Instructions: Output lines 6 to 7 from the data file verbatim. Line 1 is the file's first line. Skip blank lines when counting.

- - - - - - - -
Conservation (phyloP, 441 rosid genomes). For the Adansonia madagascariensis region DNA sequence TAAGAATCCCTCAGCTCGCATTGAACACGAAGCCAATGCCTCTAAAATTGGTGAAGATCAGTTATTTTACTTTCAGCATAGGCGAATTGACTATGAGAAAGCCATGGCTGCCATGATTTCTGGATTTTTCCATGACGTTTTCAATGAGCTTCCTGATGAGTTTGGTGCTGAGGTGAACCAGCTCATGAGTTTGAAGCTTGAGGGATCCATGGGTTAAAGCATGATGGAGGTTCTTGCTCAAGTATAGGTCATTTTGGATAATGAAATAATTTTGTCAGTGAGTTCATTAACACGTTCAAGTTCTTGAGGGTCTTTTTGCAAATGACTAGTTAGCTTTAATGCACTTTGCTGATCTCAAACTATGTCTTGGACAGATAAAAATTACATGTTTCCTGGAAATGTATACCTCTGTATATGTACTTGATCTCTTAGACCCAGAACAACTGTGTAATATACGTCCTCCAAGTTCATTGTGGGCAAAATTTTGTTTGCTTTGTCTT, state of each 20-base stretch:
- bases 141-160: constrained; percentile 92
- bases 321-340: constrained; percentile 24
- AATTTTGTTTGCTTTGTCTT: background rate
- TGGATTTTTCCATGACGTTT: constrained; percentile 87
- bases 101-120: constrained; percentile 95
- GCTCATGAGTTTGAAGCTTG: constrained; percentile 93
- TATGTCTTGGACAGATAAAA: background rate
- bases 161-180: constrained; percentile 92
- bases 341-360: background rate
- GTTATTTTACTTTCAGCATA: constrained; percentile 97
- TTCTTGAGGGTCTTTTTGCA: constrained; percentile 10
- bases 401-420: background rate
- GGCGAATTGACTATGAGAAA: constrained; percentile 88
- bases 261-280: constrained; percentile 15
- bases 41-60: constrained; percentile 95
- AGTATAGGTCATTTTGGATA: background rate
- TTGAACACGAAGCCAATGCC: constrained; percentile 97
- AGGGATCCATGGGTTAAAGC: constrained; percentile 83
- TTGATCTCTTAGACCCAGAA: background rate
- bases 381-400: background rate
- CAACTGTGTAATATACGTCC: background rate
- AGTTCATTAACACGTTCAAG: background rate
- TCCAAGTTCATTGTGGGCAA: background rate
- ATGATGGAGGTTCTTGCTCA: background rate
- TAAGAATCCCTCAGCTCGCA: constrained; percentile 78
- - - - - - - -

- bases 101-120: constrained; percentile 95
- GCTCATGAGTTTGAAGCTTG: constrained; percentile 93